Summertime and the livin’ is easy …
It’s the rare overcast morning. Thunder is occasionally discernible out through the inlet. The light here is like nowhere else I’ve ever been. It diffuses and extrapolates all the colors outward toward the treetops. The blues become greens become yellows even before you can notice it. The yellow sandbar, white seashells lining up below the surface of the bay, the clumps of bright green beach grass in their near perfect geometric patterns. Clustering surf moving to and from the rocky shore. Today the pond reflects the sky’s murky grey, contrasting the bright blue stripes of the moored boats, and of the children’s Mets t-shirts.
They loved the game, insisted today on wearing their new t-shirts again. Charlie, in particular, is decked out in his blue Mets batting helmet, wristband, jersey, and cleats. He wore his cleats with his red baseball socks to the game. The afternoon was bright and hot. We sat on the first base line and all got a little sun.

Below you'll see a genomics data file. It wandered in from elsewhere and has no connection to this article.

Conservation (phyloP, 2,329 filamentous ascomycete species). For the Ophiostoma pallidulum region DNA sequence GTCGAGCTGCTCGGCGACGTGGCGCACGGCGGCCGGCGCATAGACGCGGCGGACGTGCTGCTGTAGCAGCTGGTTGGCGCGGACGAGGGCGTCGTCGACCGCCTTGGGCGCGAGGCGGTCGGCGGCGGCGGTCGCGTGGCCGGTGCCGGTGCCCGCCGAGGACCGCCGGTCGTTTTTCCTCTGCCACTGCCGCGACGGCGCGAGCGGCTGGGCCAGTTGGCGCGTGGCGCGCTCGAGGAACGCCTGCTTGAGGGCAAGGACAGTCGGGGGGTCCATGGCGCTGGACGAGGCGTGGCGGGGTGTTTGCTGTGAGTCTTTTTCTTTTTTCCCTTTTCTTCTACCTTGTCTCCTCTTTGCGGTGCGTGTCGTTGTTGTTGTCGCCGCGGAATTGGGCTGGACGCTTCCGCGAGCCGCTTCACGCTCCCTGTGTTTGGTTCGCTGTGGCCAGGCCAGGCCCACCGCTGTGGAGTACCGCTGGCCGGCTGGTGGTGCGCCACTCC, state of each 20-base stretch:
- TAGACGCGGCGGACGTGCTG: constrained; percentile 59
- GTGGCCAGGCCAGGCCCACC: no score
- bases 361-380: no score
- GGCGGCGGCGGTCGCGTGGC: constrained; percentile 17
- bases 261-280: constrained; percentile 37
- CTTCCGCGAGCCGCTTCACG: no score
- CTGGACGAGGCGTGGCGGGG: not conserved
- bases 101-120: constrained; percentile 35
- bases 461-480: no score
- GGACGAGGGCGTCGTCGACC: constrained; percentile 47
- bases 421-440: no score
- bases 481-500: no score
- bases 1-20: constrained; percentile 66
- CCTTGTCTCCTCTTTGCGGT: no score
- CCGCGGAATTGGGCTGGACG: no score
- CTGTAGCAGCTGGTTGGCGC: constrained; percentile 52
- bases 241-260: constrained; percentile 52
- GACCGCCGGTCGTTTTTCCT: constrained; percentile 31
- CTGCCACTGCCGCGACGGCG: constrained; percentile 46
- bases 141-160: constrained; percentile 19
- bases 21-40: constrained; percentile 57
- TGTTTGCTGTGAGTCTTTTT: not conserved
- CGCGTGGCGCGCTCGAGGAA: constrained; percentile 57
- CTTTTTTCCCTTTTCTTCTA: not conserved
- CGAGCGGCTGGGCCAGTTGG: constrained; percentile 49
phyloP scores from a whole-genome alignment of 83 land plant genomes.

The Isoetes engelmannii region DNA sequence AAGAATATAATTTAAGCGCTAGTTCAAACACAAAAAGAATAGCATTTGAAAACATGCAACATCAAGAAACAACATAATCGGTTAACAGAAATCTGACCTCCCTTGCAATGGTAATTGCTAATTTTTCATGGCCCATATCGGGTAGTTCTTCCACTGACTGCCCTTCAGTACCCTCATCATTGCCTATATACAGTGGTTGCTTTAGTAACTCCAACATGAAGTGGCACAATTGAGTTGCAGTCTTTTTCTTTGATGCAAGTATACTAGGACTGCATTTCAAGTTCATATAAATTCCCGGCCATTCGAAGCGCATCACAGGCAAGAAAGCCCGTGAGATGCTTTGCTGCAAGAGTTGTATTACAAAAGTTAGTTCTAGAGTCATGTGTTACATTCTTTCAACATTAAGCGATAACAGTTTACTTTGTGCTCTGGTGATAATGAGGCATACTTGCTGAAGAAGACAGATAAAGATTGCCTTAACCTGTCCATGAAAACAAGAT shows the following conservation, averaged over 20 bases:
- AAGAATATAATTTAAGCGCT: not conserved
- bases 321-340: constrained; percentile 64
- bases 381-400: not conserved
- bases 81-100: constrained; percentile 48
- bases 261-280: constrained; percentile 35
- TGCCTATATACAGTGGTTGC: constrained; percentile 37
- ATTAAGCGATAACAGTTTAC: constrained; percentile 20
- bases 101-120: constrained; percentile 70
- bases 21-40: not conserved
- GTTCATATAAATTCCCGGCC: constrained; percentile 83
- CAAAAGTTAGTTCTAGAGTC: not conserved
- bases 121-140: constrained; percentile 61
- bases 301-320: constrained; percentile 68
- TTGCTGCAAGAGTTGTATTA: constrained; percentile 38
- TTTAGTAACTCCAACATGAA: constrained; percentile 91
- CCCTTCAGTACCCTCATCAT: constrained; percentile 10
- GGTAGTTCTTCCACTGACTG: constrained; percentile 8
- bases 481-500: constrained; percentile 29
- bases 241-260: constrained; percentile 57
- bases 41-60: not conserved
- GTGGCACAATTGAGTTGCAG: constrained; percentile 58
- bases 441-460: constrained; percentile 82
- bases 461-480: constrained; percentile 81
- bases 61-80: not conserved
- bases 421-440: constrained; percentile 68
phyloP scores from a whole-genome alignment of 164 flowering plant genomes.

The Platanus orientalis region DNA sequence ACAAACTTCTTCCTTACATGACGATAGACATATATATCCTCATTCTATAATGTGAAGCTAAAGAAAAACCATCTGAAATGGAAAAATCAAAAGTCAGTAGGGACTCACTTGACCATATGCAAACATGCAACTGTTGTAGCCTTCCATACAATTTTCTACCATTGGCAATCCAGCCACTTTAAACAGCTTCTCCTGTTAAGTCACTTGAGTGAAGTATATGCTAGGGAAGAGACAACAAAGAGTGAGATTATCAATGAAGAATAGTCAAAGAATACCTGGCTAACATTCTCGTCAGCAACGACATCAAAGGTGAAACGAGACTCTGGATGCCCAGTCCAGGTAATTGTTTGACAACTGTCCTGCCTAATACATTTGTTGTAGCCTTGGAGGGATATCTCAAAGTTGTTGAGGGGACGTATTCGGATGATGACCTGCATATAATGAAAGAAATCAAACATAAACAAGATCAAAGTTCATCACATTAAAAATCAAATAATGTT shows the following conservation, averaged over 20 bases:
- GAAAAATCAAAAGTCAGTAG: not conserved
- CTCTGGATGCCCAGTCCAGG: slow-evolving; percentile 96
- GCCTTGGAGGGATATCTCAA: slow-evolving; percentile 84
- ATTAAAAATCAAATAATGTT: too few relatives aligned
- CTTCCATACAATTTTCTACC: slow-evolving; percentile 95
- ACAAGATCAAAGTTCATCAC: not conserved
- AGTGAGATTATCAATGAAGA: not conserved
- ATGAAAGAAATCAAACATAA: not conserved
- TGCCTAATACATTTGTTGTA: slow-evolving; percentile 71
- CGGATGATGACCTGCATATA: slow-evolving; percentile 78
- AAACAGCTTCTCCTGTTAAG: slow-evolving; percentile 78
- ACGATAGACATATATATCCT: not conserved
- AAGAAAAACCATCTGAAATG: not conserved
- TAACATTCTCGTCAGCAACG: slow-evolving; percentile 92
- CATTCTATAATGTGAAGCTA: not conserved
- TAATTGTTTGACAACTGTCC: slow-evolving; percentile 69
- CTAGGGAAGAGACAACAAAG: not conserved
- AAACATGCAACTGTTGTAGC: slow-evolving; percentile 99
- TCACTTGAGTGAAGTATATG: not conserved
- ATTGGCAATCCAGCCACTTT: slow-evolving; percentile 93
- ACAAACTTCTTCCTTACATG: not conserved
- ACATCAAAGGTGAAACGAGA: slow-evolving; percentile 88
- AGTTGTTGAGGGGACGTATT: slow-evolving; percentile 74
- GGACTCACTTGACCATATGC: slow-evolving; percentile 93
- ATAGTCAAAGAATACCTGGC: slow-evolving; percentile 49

It’s started raining now. No beach today. Instead, Jeff’s going to write a review, and my dad and I are taking the kids to the county courthouse in search of historical records. I’ve been scanning old photos and combing archives with a vengeance. One thing I discovered is that my great-grandmother didn’t want her grandchildren growing up near Herb McCarthy’s famous Bowden Square restaurant (it was behind her house, counted Truman Capote among the regulars, and was apparently a little too raucous for her taste, though I have a suspicion that my great grandfather kinda dug it), and so in the early 1960s she nearly sold the home that my great great great grandfather Halsey built around 1830. Another thing I found was that great great great grandmother’s Common Place Book—a book inscribed with quotes and poetry from her friends and “dedicated to friendship.” I like that idea a lot. Dedicated to friendship.
And with that, I need to change the baby’s dirty diaper. XO